Hybrids have been in widespread use since the late 1990s when the Toyota Prius launched in 1997. Since then, two types emerged, the older hybrid car (HEV) and the more recent plug-in hybrid (PHEV). So what is the difference between a plug-in hybrid and a hybrid car?
What’s a hybrid electric vehicle?
Also known as a ‘hybrid’, this vehicle combines a regular internal combustion engine with a battery. It maximises fuel efficiency by using the battery to power the car at lower speeds, then switching to petrol for higher speeds.
It also charges the battery when the regular engine is in use, ensuring that as little energy is wasted as possible. Charing also happens when accelerating or via regenerative braking.
One thing to note however, is that they can be slightly more difficult to maintain as they have more complex engines and components.
- No need to spend time charging battery, no need charging points
- Less expensive than plug-in hybrids / full EVs
- Don’t have to worry about ‘low-battery’ moments
What’s a plug-in hybrid vehicle?
A plug-in hybrid (PHEVs) is the closest you can get to a fully electric vehicle. Plug-in hybrids, as the name suggests, need to be plugged in to charge. A plug-in hybrid can be charged at home or at work, using a wall socket or a charging station. Fitted with a much larger battery than a hybrid, plug-in hybrids rely primarily on the battery for locomotion and only switch to petrol when the battery dies.
However, it can take anywhere between 2 hours on a 240-volt charger to 5.5 hours on a 120-volt charger. Not exactly fast!
- More environmentally friendly since the fuel powered engine only kicks it when the battery runs low
- More expensive, but could be cost saving in the long run if you’re not making long drives
Okay let’s compare!
1. Charging and range
One of the main advantages of the hybrid over the plug-in hybrid is that there is no need to charge your car overnight or stop to charge when the battery is dead or dying. Refuelling is not only quick and easy, the ability for the petrol engine to charge the battery when in use is a major benefit to both range and fuel economy.
Conversely, the biggest obstacles to plug-in hybrid adoption is still charging infrastructure. If there are no chargers or places where one can charge, the range of the plug-in hybrid is cut in half; with half the range reserved to return to the charging station. That is unless the driver chooses to rely solely on the petrol engine, effectively making it a regular car.
For example, the Prius Prime has a battery range of 40km which means past the 40km mark the car will switch to the petrol engine. Even so, the savings can be worth it, especially if your commute is shorter than the battery range! You could rely solely on the battery for your daily commute and charge your car at night, saving the petrol for longer journeys.
If you are environmentally conscious, a hybrid will still have the drawback of having emissions every time you drive, even though it is still less than a regular car. Even if both hybrids and regular cars source their power from fossil fuels, the hybrid will still be more environmentally friendly.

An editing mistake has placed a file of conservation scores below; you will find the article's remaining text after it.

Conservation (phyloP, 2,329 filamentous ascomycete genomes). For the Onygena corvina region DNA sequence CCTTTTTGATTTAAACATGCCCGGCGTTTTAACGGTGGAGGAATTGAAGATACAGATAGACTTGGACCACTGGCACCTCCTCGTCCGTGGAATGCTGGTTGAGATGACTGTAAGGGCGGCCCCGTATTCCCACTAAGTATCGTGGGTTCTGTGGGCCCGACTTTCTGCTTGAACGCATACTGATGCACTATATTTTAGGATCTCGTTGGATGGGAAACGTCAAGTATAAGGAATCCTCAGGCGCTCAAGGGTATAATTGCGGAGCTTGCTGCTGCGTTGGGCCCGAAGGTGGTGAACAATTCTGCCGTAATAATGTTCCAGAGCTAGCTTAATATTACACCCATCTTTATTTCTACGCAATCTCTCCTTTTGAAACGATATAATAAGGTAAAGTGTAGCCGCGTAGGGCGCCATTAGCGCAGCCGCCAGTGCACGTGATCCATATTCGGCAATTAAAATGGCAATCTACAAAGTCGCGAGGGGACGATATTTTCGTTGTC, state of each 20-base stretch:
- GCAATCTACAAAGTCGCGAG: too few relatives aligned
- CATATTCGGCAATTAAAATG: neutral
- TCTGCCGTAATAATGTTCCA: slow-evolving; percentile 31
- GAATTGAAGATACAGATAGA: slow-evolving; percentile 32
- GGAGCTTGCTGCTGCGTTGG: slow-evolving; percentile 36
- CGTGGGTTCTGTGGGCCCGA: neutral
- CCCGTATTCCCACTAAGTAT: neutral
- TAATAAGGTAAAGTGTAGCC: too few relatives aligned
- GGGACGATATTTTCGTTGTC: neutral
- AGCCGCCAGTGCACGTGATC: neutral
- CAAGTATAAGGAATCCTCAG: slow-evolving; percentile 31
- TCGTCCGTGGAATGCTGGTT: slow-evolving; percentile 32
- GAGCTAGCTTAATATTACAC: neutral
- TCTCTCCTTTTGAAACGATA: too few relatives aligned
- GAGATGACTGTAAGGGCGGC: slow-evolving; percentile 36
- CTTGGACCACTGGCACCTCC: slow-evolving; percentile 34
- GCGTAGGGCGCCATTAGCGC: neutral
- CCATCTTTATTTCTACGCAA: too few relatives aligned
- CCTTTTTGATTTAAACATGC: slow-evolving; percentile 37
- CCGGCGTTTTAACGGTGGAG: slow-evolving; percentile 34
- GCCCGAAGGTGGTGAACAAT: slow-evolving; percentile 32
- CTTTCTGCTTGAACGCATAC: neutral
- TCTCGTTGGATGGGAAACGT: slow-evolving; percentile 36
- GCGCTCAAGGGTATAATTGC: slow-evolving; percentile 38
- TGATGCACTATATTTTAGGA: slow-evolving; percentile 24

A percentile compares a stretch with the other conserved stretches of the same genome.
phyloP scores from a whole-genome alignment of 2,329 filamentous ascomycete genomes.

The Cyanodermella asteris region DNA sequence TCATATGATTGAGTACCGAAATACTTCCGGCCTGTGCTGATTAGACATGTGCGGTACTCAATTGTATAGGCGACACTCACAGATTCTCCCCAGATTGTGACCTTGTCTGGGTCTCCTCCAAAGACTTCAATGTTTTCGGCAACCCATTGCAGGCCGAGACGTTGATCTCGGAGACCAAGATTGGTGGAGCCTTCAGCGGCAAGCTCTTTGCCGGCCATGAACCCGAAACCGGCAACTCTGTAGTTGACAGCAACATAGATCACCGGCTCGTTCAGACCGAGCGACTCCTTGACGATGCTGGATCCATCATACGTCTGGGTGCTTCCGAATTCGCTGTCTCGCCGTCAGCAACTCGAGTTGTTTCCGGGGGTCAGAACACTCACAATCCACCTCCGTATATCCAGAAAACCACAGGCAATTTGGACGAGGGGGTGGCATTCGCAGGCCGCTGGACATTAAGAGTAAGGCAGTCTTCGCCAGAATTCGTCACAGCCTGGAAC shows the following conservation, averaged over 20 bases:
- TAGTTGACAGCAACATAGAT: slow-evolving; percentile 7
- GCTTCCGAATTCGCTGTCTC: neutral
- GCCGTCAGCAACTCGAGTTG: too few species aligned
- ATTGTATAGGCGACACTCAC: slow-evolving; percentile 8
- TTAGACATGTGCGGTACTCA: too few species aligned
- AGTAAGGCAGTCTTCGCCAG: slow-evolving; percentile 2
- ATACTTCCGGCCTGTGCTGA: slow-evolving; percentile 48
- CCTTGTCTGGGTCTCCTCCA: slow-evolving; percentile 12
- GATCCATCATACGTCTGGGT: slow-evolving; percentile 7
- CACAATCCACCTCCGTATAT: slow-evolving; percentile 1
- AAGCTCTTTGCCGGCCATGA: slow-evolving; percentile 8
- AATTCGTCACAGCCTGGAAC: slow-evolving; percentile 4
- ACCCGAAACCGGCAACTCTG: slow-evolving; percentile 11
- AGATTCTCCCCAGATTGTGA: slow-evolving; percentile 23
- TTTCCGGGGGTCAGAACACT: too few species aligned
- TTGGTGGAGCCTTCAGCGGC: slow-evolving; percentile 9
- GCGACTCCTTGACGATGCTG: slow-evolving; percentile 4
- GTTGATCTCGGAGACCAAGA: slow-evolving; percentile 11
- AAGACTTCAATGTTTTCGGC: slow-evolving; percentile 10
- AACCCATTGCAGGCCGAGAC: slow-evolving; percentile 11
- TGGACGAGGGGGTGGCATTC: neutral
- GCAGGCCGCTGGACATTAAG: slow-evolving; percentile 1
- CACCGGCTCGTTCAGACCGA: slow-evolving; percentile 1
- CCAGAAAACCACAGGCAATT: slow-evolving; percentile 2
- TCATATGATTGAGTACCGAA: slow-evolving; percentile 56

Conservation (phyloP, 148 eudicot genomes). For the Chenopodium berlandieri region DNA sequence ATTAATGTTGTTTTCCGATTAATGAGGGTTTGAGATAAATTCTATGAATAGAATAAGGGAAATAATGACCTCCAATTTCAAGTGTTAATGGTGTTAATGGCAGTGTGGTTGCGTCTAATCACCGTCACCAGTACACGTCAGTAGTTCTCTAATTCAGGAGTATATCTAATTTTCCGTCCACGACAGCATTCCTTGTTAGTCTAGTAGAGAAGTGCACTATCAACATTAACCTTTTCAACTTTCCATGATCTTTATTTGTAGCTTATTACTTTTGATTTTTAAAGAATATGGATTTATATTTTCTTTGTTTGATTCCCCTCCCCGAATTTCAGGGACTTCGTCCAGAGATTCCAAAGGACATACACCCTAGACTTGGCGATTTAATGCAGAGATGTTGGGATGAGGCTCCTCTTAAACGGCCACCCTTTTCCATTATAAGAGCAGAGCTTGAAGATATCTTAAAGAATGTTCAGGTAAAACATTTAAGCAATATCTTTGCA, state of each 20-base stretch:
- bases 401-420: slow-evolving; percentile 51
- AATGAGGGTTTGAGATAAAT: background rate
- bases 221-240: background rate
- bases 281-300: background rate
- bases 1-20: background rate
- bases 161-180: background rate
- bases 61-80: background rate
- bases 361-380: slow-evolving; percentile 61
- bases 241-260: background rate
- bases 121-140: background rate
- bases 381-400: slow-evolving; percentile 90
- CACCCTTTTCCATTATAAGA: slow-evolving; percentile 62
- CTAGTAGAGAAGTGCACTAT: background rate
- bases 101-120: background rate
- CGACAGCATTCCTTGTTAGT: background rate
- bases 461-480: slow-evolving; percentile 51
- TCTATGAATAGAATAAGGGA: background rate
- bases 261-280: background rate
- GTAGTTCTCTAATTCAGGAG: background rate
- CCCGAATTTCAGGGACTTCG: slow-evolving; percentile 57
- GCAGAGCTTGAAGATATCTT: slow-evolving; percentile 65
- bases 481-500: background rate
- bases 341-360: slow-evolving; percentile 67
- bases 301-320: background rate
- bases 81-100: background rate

The reason being the petrol car’s internal combustion engine (ICE). A car’s internal combustion engine is on the best days 30% efficient. Meaning only 30% of the energy in petrol is converted into power. Although a hybrid has an ICE, it still converts some lost power into electricity and stores it in the battery for later use, which makes it better than a petrol car.
A plug-in hybrid takes this a little further. It only turns on the ICE only when the battery dies and the battery is charged with electricity from an electric socket. Depending on where you are, the electricity could be generated by a green power station such as solar or wind (best case!). It could also be powered by a thermal power station that burns fossil fuels like coal or natural gas. While this produces emissions, thermal power stations can be up to 99% efficient, meaning very little energy is wasted, which lowers emissions.
So for every litre of fuel burned, a plug-in hybrid gets and uses more of that energy than a hybrid and a petrol car. More bang for your buck! So as long as you keep to your specific plug-in hybrid’s battery range, you can rely entirely on just battery power to drive. This means there will be practically zero emissions when you drive your car!
Think of this as almost like being in a metered taxi. Depending on your driving habits, the type of car you choose will impact finances. If you drive longer distances or are always on the move, you’ll have to stop to recharge a plug-in hybrid often to continue using electric power, and that requires more time and planning than just refuelling at a petrol station. But if environmental impact matters more to you, you may be fine with the trade-off.
That said, the upfront costs definitely have to be taken in consideration too. Plug-in hybrids, while more environmentally friendly and closer to being an EV, are definitely more expensive than their normal hybrid counterparts. That’s because they sport newer technology outfitted with advanced software and a larger battery.
Plus, you’ll have to consider the battery which needs to be replaced eventually despite having a long service life. Driving habits can extend or shorten the amount of time between battery replacements, but in either case they cost a bomb.
Inspired to get your next ride?
Hybrid or plug-in hybrids? Take time to sit down, have a think and really consider your driving habits, priorities, and what’s realistic for you. For example, if you don’t live close to a charger or don’t have easy access to one, it simply may not be practical to get a plug-in hybrid – even if you can afford it!
If you’re looking to upgrade your car or make the switch to EVs, start by browsing our list of pre-owned cars and search for your next Carro Certified green car that is as good as new.